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GUEST OPINION: The bad economics of coal trains

The projects proposed by Amber Energy (coal barges) and Kinder Morgan (coal trains) must be analyzed separately because they have little in common for Columbia County. The coal-barging project will generate employment in Columbia County with no ground transportation issues. Coal trains lead to huge transportation issues and no net economic development.

Coal trains do not create significant jobs

The coal train project would generate jobs in the county, but the minimal number of jobs created pales compared to the cost of coal trains. The reason for this is the coal train jobs will bring into the county up to 2,000 rail coal cars daily, cutting the county’s cities in half. This will create transportation problems, a reduction in economic development, a net loss in jobs, reduction in property values, reduction in property taxes from future development and health and safety issues.

It should also be kept in mind that many of the jobs will go to out-of-county residents, yet the costs of the coal trains will be born by county residents and property owners.

When articles or advertisements talk about the great economic benefits of coal trains, there are three common distortions: First, the job creation estimates are not just for Columbia County and include temporary construction jobs; second, they do not take into account the negative effects coal trains will have on current Columbia County businesses or on future economic growth; third, they lump coal trains and coal barges together, thus exaggerating the benefits of coal trains.

Coal trains hinder transportation, which is key to economic development

Good transportation is a major key to economic development. If a new or existing business knows that 2,000 coal cars and regular rail traffic is traveling through an area daily, it gives that business cause to go elsewhere. Companies can choose where they locate their facilities; they do not need to locate, expand or even remain in Columbia County. The coal trains give businesses a transportation problem, which they can solve by going elsewhere.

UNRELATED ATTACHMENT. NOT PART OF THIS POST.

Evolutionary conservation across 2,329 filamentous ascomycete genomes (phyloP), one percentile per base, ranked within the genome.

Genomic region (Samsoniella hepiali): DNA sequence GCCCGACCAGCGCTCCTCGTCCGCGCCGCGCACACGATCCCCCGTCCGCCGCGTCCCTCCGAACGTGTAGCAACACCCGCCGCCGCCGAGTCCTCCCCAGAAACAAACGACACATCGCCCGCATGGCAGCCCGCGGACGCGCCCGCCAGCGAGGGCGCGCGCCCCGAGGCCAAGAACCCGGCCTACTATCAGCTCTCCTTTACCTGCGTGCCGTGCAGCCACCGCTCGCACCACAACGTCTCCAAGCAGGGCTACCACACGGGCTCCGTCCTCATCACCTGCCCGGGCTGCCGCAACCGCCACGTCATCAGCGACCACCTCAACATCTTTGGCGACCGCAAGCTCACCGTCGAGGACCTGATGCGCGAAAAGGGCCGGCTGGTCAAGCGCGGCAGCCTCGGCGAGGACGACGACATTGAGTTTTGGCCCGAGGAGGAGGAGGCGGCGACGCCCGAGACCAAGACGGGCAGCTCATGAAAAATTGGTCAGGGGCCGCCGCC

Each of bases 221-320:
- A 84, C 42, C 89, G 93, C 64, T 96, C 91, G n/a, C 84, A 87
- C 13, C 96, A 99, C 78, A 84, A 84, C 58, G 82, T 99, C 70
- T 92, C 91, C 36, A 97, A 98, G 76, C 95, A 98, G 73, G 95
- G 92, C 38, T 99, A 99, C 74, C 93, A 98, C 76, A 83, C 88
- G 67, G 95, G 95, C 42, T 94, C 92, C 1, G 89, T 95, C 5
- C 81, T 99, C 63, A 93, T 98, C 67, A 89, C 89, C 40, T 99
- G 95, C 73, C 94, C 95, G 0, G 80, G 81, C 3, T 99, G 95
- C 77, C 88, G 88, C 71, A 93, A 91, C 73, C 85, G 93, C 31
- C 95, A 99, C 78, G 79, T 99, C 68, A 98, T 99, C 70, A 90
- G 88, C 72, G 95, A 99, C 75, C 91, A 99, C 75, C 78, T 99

For south Columbia County, most of the industrial land is located on the east side of Highway 30. The coal trains will impede access to Highway 30 and increase transportation costs for businesses. South county’s close proximity to Portland metro is one of the main selling points for both businesses and families to locate here. Coal trains will impede movement by commuters, consumers and businesses alike, reducing economic activity due to congestion, real or perceived.

Coal dust harms economics

For some companies, any potential for coal dust, real or imagined, is a deal-breaker. When Portland General Electric said “no” to a coal rail terminal being located next to them, they cited coal dust as a reason. PGE handles coal at its power plant in Eastern Oregon, so its officials know what coal trains mean and they do not want to be near it.

Many schools in Columbia County are within 750 feet of the railroad tracks, so the coal becomes a serious concern for parents not wanting their children playing a few hundred feet from coal trains and any potential health risks, real or imagined. Coal trains can prevent middle-to-high income people from locating or remaining in Columbia County. These people can choose where they live and do not want their children in school a few hundred feet from coal trains.

Small businesses will close

Most of the employment in the Port of St. Helens district is close to the railroad tracks. Many small businesses, by their nature, are marginal. Any transportation issues, real or perceived, will keep customers away and result in business loss. For some businesses, a small loss of business could reduce profits enough to close the business, and end employment.

Coal train stigma harms economics

The social and economic stigma of coal trains will reduce population growth. Without population growth, there is no need for construction, which means there will not be construction jobs or tax revenue created by new construction. Without more population, there will be less service-based businesses locating in Columbia County, again reducing employment.

As noticed around the country, people see coal trains as a reduction in quality of life. Perceived quality of life has a huge economic impact on business, ascetics, community and the environment. Therefore, the coal train stigma matters economically.

Columbia County investment reconsidered

If the coal train project moves forward, I, as well as others I’ve spoken with, will reconsider investing in Columbia County. I have more than 20 commercial units in Columbia County and undeveloped land, some of which is zoned industrial. I have continued to invest in Columbia County even during the economic downturn because I have believed, until now, Columbia County has a bright future.

If the coal trains move ahead, it will mean this county’s political leadership does not understand how to create sustainable economic growth. Coal trains will have a large negative impact on property values and act as a tax on all property owners on the Highway 30 corridor.

The exact number of coal rail cars is unknown. The contract between Kinder Morgan and the Port has no limits on the number of rail coal cars per day and there are no limits on times of day, so impacts on rush-hour traffic could be extreme.

Please contact the Port of St. Helens to let its commissioners know you do not want coal trains and their negative economic impact in your county. They have the power to stop it.

Brian Rosenthal is a Scappoose land investor